With more major championships than anyone in history, Jack Nicklaus could have made a nice living just betting on himself in golf's biggest events. Unfortunately, it sounds like he picked the wrong event the one time he decided to do it.
The Action Network's Jason Sobel has the story directly from the Golden Bear, who says the only time he wagered on himself was ahead of the 1960 U.S. Open. Still an amateur, Nicklaus, eventually an 18-time major champ, said he took $20 of a bet his dad made on him at 35-to-1 odds to win.
“I think I was more worried about winning $700 and getting married a month later as much as I was worried about winning the U.S. Open," Nicklaus told Sobel. “That’s the only wager I’ve ever had on golf ever."
As golf fans know, that year's national championship at Cherry Hills wound up being one of the most famous tournaments in golf history as the 20-year-old Nicklaus battled two of the game's legends, Arnold Palmer and Ben Hogan. In the end, Arnie beat Jack by two strokes to win the first-place prize of $14,400. Hogan famously said, "I played with a kid (Nicklaus) today who could have won this by five, if he knew what he was doing." Alas, Nicklaus didn't get the trophy, earned no money for finishing runner-up due to his amateur status, and now we know he also lost a crisp Andrew Jackson. Ouch.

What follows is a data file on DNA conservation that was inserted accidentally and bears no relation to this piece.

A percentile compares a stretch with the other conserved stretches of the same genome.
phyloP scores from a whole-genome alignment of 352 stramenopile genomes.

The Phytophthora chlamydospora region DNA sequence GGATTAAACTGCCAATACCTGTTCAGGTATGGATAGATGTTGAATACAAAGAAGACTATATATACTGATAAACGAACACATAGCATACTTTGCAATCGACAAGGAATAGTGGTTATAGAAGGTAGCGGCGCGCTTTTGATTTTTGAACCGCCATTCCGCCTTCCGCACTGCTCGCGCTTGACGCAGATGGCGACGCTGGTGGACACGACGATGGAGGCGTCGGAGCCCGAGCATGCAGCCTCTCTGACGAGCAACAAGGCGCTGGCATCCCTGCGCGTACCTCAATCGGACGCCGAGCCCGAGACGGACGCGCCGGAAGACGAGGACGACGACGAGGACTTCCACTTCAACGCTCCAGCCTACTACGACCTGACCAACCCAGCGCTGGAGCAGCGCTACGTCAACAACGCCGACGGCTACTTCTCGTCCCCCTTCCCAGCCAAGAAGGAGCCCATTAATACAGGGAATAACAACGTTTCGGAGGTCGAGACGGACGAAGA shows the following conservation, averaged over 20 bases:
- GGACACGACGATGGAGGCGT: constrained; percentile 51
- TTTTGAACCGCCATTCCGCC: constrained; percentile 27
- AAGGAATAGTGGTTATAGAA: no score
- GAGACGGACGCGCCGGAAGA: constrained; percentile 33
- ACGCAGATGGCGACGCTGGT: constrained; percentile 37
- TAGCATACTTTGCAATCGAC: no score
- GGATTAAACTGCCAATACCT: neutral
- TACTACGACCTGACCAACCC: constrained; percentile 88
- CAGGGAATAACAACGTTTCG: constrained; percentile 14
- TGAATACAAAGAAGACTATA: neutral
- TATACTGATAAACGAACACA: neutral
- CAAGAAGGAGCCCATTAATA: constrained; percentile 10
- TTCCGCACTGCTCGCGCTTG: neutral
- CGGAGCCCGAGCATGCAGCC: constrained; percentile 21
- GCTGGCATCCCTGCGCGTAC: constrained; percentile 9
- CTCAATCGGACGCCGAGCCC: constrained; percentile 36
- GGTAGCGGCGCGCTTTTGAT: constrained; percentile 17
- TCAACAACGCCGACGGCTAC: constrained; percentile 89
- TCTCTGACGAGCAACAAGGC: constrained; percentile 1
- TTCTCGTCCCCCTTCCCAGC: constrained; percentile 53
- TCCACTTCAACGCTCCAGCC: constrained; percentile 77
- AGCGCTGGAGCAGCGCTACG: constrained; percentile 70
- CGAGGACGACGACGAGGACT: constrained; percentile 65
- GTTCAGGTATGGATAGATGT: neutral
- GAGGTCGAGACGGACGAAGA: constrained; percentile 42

Not that we blame him. Talk about a value bet. That had to be the last time Nicklaus ever had pre-tournament odds that high. Nicklaus turned pro the following year, beat Palmer in a playoff at the 1962 U.S. Open for his first major title, and never looked back.